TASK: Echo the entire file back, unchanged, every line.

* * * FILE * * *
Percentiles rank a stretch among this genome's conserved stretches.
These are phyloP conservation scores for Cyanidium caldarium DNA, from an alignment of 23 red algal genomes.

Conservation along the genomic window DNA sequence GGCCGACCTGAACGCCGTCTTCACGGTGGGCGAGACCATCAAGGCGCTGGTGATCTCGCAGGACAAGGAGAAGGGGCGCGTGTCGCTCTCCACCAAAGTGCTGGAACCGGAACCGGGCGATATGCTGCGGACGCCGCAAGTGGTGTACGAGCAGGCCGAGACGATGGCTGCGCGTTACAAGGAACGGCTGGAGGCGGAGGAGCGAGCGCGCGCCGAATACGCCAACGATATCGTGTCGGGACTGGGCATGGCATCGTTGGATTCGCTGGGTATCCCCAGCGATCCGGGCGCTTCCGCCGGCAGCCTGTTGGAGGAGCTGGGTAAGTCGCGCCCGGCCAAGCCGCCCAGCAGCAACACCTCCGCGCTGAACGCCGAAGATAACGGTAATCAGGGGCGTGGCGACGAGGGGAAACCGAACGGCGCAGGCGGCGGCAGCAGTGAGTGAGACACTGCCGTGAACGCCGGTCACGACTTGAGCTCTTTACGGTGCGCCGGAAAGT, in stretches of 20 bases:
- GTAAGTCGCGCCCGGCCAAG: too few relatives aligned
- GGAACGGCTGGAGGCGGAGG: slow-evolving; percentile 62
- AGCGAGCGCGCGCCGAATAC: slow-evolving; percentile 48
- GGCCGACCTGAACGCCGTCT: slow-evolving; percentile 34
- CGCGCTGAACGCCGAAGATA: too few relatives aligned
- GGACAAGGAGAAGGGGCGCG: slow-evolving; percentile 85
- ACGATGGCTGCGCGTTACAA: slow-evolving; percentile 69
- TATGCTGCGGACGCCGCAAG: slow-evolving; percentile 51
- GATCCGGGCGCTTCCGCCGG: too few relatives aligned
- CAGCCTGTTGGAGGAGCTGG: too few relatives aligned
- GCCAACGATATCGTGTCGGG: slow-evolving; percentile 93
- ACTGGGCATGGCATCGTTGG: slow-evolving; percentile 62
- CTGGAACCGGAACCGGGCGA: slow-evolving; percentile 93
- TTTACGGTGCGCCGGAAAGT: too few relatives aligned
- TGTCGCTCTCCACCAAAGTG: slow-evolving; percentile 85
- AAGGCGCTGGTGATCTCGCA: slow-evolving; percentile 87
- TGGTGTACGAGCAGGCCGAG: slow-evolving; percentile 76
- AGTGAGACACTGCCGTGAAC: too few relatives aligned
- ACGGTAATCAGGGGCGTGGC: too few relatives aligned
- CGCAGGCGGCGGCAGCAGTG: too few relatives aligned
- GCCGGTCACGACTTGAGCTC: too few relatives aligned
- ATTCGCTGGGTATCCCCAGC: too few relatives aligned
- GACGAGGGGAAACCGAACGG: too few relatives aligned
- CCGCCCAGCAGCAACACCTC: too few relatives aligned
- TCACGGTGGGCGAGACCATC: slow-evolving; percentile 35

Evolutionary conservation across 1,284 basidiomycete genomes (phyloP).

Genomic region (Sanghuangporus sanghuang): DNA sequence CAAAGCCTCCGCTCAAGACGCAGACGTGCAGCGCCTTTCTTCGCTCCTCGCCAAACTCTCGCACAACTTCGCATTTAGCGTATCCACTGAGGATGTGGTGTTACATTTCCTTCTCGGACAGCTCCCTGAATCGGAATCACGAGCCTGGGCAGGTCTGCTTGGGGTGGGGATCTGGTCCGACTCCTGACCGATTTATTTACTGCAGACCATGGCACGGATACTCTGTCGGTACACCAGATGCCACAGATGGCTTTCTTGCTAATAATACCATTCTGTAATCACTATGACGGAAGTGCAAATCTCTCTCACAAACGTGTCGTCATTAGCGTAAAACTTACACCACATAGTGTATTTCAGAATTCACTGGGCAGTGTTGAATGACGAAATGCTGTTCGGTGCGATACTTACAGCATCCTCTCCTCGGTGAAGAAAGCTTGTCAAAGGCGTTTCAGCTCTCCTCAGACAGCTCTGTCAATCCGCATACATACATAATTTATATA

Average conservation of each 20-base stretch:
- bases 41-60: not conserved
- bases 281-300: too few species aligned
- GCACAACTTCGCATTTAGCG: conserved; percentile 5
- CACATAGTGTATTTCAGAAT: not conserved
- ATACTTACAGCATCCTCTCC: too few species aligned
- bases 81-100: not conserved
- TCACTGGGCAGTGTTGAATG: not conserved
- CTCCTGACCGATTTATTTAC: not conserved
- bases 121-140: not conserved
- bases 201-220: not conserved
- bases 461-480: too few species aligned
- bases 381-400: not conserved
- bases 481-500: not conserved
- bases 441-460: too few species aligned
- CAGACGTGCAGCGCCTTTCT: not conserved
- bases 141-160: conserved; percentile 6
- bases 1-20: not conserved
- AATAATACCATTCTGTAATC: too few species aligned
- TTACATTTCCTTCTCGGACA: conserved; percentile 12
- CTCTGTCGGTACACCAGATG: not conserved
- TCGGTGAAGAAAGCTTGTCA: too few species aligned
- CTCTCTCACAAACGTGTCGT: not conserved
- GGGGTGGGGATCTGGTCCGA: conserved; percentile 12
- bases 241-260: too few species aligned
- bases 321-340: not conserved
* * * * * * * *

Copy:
Percentiles rank a stretch among this genome's conserved stretches.
These are phyloP conservation scores for Cyanidium caldarium DNA, from an alignment of 23 red algal genomes.

Conservation along the genomic window DNA sequence GGCCGACCTGAACGCCGTCTTCACGGTGGGCGAGACCATCAAGGCGCTGGTGATCTCGCAGGACAAGGAGAAGGGGCGCGTGTCGCTCTCCACCAAAGTGCTGGAACCGGAACCGGGCGATATGCTGCGGACGCCGCAAGTGGTGTACGAGCAGGCCGAGACGATGGCTGCGCGTTACAAGGAACGGCTGGAGGCGGAGGAGCGAGCGCGCGCCGAATACGCCAACGATATCGTGTCGGGACTGGGCATGGCATCGTTGGATTCGCTGGGTATCCCCAGCGATCCGGGCGCTTCCGCCGGCAGCCTGTTGGAGGAGCTGGGTAAGTCGCGCCCGGCCAAGCCGCCCAGCAGCAACACCTCCGCGCTGAACGCCGAAGATAACGGTAATCAGGGGCGTGGCGACGAGGGGAAACCGAACGGCGCAGGCGGCGGCAGCAGTGAGTGAGACACTGCCGTGAACGCCGGTCACGACTTGAGCTCTTTACGGTGCGCCGGAAAGT, in stretches of 20 bases:
- GTAAGTCGCGCCCGGCCAAG: too few relatives aligned
- GGAACGGCTGGAGGCGGAGG: slow-evolving; percentile 62
- AGCGAGCGCGCGCCGAATAC: slow-evolving; percentile 48
- GGCCGACCTGAACGCCGTCT: slow-evolving; percentile 34
- CGCGCTGAACGCCGAAGATA: too few relatives aligned
- GGACAAGGAGAAGGGGCGCG: slow-evolving; percentile 85
- ACGATGGCTGCGCGTTACAA: slow-evolving; percentile 69
- TATGCTGCGGACGCCGCAAG: slow-evolving; percentile 51
- GATCCGGGCGCTTCCGCCGG: too few relatives aligned
- CAGCCTGTTGGAGGAGCTGG: too few relatives aligned
- GCCAACGATATCGTGTCGGG: slow-evolving; percentile 93
- ACTGGGCATGGCATCGTTGG: slow-evolving; percentile 62
- CTGGAACCGGAACCGGGCGA: slow-evolving; percentile 93
- TTTACGGTGCGCCGGAAAGT: too few relatives aligned
- TGTCGCTCTCCACCAAAGTG: slow-evolving; percentile 85
- AAGGCGCTGGTGATCTCGCA: slow-evolving; percentile 87
- TGGTGTACGAGCAGGCCGAG: slow-evolving; percentile 76
- AGTGAGACACTGCCGTGAAC: too few relatives aligned
- ACGGTAATCAGGGGCGTGGC: too few relatives aligned
- CGCAGGCGGCGGCAGCAGTG: too few relatives aligned
- GCCGGTCACGACTTGAGCTC: too few relatives aligned
- ATTCGCTGGGTATCCCCAGC: too few relatives aligned
- GACGAGGGGAAACCGAACGG: too few relatives aligned
- CCGCCCAGCAGCAACACCTC: too few relatives aligned
- TCACGGTGGGCGAGACCATC: slow-evolving; percentile 35

Evolutionary conservation across 1,284 basidiomycete genomes (phyloP).

Genomic region (Sanghuangporus sanghuang): DNA sequence CAAAGCCTCCGCTCAAGACGCAGACGTGCAGCGCCTTTCTTCGCTCCTCGCCAAACTCTCGCACAACTTCGCATTTAGCGTATCCACTGAGGATGTGGTGTTACATTTCCTTCTCGGACAGCTCCCTGAATCGGAATCACGAGCCTGGGCAGGTCTGCTTGGGGTGGGGATCTGGTCCGACTCCTGACCGATTTATTTACTGCAGACCATGGCACGGATACTCTGTCGGTACACCAGATGCCACAGATGGCTTTCTTGCTAATAATACCATTCTGTAATCACTATGACGGAAGTGCAAATCTCTCTCACAAACGTGTCGTCATTAGCGTAAAACTTACACCACATAGTGTATTTCAGAATTCACTGGGCAGTGTTGAATGACGAAATGCTGTTCGGTGCGATACTTACAGCATCCTCTCCTCGGTGAAGAAAGCTTGTCAAAGGCGTTTCAGCTCTCCTCAGACAGCTCTGTCAATCCGCATACATACATAATTTATATA

Average conservation of each 20-base stretch:
- bases 41-60: not conserved
- bases 281-300: too few species aligned
- GCACAACTTCGCATTTAGCG: conserved; percentile 5
- CACATAGTGTATTTCAGAAT: not conserved
- ATACTTACAGCATCCTCTCC: too few species aligned
- bases 81-100: not conserved
- TCACTGGGCAGTGTTGAATG: not conserved
- CTCCTGACCGATTTATTTAC: not conserved
- bases 121-140: not conserved
- bases 201-220: not conserved
- bases 461-480: too few species aligned
- bases 381-400: not conserved
- bases 481-500: not conserved
- bases 441-460: too few species aligned
- CAGACGTGCAGCGCCTTTCT: not conserved
- bases 141-160: conserved; percentile 6
- bases 1-20: not conserved
- AATAATACCATTCTGTAATC: too few species aligned
- TTACATTTCCTTCTCGGACA: conserved; percentile 12
- CTCTGTCGGTACACCAGATG: not conserved
- TCGGTGAAGAAAGCTTGTCA: too few species aligned
- CTCTCTCACAAACGTGTCGT: not conserved
- GGGGTGGGGATCTGGTCCGA: conserved; percentile 12
- bases 241-260: too few species aligned
- bases 321-340: not conserved